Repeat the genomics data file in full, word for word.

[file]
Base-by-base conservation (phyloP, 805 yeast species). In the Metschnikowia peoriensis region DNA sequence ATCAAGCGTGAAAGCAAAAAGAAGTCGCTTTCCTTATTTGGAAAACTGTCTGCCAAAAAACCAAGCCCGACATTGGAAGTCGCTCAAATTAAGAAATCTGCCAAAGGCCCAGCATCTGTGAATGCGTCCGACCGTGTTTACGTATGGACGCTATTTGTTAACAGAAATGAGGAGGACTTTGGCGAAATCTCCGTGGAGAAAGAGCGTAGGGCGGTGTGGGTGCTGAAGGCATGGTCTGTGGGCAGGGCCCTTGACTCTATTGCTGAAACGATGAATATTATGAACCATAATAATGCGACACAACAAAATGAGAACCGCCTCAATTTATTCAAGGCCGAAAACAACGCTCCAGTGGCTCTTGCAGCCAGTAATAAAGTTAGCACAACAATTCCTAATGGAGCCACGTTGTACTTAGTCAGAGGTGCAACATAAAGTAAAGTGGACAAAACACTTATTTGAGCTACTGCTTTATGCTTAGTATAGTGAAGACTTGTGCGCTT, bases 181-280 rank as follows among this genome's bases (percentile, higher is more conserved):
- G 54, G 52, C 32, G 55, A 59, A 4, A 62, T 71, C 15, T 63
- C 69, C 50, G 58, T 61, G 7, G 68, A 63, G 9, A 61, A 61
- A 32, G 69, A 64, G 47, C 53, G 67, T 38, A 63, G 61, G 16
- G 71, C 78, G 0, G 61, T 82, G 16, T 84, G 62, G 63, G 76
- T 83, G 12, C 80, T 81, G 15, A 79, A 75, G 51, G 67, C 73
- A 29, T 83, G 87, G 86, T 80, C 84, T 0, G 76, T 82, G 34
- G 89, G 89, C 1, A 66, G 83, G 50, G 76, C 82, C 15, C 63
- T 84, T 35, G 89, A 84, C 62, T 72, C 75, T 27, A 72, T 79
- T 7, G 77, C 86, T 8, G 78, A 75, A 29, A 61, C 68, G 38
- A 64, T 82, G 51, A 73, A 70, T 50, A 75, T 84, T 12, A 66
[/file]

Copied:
Base-by-base conservation (phyloP, 805 yeast species). In the Metschnikowia peoriensis region DNA sequence ATCAAGCGTGAAAGCAAAAAGAAGTCGCTTTCCTTATTTGGAAAACTGTCTGCCAAAAAACCAAGCCCGACATTGGAAGTCGCTCAAATTAAGAAATCTGCCAAAGGCCCAGCATCTGTGAATGCGTCCGACCGTGTTTACGTATGGACGCTATTTGTTAACAGAAATGAGGAGGACTTTGGCGAAATCTCCGTGGAGAAAGAGCGTAGGGCGGTGTGGGTGCTGAAGGCATGGTCTGTGGGCAGGGCCCTTGACTCTATTGCTGAAACGATGAATATTATGAACCATAATAATGCGACACAACAAAATGAGAACCGCCTCAATTTATTCAAGGCCGAAAACAACGCTCCAGTGGCTCTTGCAGCCAGTAATAAAGTTAGCACAACAATTCCTAATGGAGCCACGTTGTACTTAGTCAGAGGTGCAACATAAAGTAAAGTGGACAAAACACTTATTTGAGCTACTGCTTTATGCTTAGTATAGTGAAGACTTGTGCGCTT, bases 181-280 rank as follows among this genome's bases (percentile, higher is more conserved):
- G 54, G 52, C 32, G 55, A 59, A 4, A 62, T 71, C 15, T 63
- C 69, C 50, G 58, T 61, G 7, G 68, A 63, G 9, A 61, A 61
- A 32, G 69, A 64, G 47, C 53, G 67, T 38, A 63, G 61, G 16
- G 71, C 78, G 0, G 61, T 82, G 16, T 84, G 62, G 63, G 76
- T 83, G 12, C 80, T 81, G 15, A 79, A 75, G 51, G 67, C 73
- A 29, T 83, G 87, G 86, T 80, C 84, T 0, G 76, T 82, G 34
- G 89, G 89, C 1, A 66, G 83, G 50, G 76, C 82, C 15, C 63
- T 84, T 35, G 89, A 84, C 62, T 72, C 75, T 27, A 72, T 79
- T 7, G 77, C 86, T 8, G 78, A 75, A 29, A 61, C 68, G 38
- A 64, T 82, G 51, A 73, A 70, T 50, A 75, T 84, T 12, A 66